Falcons’ Smith saw warning signs in training camp

Atlanta Falcons head coach Mike Smith says part of the team's offseason strengthening program will include pushing more weight in an effort of getting bigger and stronger.
Atlanta Falcons head coach Mike Smith says part of the team's offseason strengthening program will include pushing more weight in an effort of getting bigger and stronger.

Mike Smith can admit it now: He got a little too drunk on success. It happens when you win a bunch of games. Wins allow a coach to think, “I got this.” Warning signs are minimized, if not ignored. Some may view it as arrogance, but it’s more about being lulled into a false sense of security.

“When you’re winning … things get overlooked,” Smith, the Falcons’ coach, said Tuesday. “You realize later that maybe you should have addressed them that year. And even the year before that.

“It’s a cleansing, believe me, that you go through. It’s a humbling situation.”

This was Tuesday, the day Falcons players began offseason workouts, and in a sense, Smith could begin to turn the page on last year’s four months of misery.

He can admit now what he couldn’t, or wouldn’t, at any point in 2013: The realities about last season’s team hit much sooner than the first loss, or the ninth, or the ninth or the 12th.

“Were there some oh (expletive) moments? Absolutely. Training camp. Preseason games,” Smith said.

The Cincinnati Bengals traveled to Atlanta in August for a week of practices before facing the Falcons in an exhibition game. Rumors followed that Bengals players left town believing the Falcons were a soft team. Smith now acknowledges he had the same concerns. He saw the practices, particularly the second day when his players seemed less spirited and were getting pushed around. He also had conversations with Bengals coach Marvin Lewis when the two exchanged thoughts on each other’s teams.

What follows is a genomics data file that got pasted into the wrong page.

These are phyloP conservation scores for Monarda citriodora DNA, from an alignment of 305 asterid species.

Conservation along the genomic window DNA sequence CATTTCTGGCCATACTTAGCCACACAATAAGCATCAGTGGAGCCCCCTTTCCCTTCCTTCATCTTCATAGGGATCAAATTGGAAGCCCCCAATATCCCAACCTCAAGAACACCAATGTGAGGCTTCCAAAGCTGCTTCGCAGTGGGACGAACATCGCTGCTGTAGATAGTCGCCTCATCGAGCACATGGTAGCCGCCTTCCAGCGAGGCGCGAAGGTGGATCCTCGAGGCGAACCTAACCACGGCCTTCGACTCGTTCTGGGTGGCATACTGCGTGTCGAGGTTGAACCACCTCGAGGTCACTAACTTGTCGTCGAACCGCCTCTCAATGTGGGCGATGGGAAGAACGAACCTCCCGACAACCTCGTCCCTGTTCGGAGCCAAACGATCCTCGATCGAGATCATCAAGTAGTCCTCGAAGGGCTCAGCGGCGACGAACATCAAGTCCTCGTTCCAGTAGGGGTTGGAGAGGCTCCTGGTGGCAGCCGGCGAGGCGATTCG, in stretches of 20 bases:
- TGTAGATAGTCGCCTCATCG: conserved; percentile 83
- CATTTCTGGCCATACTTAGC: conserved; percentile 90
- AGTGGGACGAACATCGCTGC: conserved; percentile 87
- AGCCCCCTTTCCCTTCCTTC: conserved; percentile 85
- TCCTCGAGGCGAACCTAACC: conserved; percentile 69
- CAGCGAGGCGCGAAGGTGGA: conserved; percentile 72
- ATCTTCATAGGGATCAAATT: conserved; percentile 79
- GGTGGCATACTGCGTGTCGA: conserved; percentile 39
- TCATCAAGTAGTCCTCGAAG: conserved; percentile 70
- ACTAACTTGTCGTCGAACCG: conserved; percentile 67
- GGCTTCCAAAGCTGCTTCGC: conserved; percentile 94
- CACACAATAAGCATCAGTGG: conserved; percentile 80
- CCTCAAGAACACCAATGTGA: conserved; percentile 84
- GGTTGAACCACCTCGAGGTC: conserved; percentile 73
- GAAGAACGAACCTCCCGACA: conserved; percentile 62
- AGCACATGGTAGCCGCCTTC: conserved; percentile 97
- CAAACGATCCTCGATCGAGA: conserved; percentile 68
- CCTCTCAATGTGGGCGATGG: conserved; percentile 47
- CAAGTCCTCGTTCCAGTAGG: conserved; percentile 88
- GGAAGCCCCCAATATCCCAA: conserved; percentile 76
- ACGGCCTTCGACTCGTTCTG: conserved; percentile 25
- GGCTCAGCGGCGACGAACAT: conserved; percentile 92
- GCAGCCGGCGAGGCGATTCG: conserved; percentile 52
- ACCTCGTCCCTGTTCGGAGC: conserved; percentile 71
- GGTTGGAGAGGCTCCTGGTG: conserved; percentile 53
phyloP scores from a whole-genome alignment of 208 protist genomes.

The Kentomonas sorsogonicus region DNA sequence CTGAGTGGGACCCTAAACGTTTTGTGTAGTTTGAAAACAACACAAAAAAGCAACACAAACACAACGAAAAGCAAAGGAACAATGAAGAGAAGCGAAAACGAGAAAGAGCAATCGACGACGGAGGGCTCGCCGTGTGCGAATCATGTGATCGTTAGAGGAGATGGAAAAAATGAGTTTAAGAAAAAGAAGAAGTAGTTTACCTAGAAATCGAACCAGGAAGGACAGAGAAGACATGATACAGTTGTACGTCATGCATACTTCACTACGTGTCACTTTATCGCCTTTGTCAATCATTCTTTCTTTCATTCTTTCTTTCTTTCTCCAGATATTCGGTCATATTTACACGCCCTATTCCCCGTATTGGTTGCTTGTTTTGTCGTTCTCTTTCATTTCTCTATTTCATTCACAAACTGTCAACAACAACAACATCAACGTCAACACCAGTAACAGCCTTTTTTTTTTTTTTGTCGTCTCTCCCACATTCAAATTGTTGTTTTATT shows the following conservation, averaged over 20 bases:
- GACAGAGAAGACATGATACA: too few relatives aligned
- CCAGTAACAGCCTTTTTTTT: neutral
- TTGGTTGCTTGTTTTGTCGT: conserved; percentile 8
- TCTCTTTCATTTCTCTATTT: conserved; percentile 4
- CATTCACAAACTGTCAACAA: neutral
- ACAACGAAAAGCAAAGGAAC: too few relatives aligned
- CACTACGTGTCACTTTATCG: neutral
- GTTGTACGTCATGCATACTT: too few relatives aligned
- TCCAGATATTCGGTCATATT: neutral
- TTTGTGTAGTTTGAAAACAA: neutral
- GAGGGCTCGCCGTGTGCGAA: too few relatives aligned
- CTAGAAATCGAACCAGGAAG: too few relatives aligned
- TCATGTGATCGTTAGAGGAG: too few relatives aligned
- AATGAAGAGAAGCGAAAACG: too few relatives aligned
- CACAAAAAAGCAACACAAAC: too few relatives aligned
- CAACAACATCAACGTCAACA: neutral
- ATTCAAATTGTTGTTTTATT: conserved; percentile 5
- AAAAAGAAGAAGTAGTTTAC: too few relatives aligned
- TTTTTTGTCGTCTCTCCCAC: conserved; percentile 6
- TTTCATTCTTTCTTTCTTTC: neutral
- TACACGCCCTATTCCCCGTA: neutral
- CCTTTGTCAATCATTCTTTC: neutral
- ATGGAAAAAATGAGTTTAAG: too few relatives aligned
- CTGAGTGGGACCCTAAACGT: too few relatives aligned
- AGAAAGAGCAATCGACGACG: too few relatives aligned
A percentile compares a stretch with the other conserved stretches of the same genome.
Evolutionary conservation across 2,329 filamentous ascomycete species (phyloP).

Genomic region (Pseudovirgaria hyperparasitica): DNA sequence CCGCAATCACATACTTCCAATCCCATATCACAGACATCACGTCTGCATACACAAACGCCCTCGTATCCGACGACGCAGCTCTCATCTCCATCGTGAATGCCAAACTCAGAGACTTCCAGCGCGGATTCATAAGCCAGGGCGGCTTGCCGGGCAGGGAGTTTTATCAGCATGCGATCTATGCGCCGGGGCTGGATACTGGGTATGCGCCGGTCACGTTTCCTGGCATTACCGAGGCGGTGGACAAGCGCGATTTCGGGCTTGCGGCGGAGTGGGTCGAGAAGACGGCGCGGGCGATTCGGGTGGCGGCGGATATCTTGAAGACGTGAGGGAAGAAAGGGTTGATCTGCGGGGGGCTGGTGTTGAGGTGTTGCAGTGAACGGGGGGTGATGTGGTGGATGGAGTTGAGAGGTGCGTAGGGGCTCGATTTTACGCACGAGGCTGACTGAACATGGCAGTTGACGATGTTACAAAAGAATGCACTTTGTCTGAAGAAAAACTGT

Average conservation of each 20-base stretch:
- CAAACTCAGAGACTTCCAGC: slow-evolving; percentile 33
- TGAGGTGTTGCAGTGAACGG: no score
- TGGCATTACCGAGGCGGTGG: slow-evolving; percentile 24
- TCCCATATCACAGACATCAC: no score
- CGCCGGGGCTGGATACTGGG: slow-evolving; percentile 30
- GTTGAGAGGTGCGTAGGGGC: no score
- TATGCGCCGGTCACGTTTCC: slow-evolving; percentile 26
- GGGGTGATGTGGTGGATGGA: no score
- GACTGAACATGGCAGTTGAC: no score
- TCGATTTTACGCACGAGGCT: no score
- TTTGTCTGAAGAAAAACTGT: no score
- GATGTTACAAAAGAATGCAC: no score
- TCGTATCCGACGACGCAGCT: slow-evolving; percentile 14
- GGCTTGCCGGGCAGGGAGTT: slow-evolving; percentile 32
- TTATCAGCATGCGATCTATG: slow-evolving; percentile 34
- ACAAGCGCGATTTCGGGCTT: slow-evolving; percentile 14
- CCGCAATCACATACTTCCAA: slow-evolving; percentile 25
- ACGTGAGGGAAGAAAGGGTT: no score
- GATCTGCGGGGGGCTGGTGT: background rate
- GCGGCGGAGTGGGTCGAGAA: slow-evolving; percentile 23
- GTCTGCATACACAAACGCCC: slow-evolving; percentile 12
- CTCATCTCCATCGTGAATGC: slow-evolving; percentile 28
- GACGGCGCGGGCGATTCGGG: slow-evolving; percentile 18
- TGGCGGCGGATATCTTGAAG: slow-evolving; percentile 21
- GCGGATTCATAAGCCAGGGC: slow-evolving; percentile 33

“You can ask people who you trust: What do you think?” Smith said.

“The Bengals were a bigger and stronger team than we were, no question. And they had a much better season than we did.”

But Smith believed the Falcons could scheme around their weaknesses. They had all of those wonderful toys: Matt Ryan, Roddy White, Julio Jones, Stephen Jackson, Tony Gonzalez.

“You believe as a coach you can fix everything,” he said.

He was wrong.

Smith, the old-school football coach, the coordinator of tough physical defenses in Baltimore and Jacksonville, got romanced along with the rest of us. He wasn’t blind to the Falcons’ problems on the offensive and defensive lines. He knew football always has been and always will be about blocking and tackling. He just believed the Falcons had enough talent to work around the issues.

“I lost my way,” he said.

It was his way of summarizing how he had lost perspective on what football is still about: size, strength, toughness. Punching the other guy in the mouth. The offensive line getting a six-inch push. The defensive front putting pressure on the opposing quarterback, giving him something to worry about.

In his long postseason self-analysis, Smith realized something else: He needed to change.

He is going into his seventh season as the Falcons’ head coach. That makes him the seventh-longest tenured coach in the NFL. Five of the six ahead of him have won Super Bowls: Bill Belichick (New England), Sean Payton (New Orleans), Mike Tomlin (Pittsburgh), Tom Coughlin (N.Y. Giants) and Mike McCarthy (Green Bay). Lewis is the exception. Long tenures are rare in the profession because even successful coaches discover after a period that athletes start to tune them out.

Players love playing for Smith. They say it all the time. Sometimes it seems they say it too much. When praise is frequent, even during losing times, it can create a perception that the coach is too nice of a guy, particularly when the coach is never caught getting in a player’s face in public.

Smith acknowledges the nice-guy perception has to change.

“Do I have to kick ass more? I think I have to dispel some myths: Mike Smith is not a nice guy,” he said. “Everybody says, ‘Smitty’s a nice guy.’ Hey, there’s one thing I’m about. It’s winning. … ‘Oh, Smitty’s so nice …” I’m not nice!”

His voice rose at the end. If the delivery was for effect, it worked.

“You’re leading a group of guys,” he said. “When you don’t have success you have to look at: What was the message this week? What was my delivery? You can’t do it the same way or they will turn you off.”

His objective from this point forward: Don’t let things slide. Reaffirm what’s acceptable and what’s not. Improve his communication with assistants and players. He and the training staff also have put a greater emphasis on getting stronger in the weight room, something that had faded in recent offseasons.

“We’ve got the guys who can make the ‘SportsCenter’ highlights,” Smith said. “But that’s not enough.”

There’s nothing more sobering than a 4-12 season.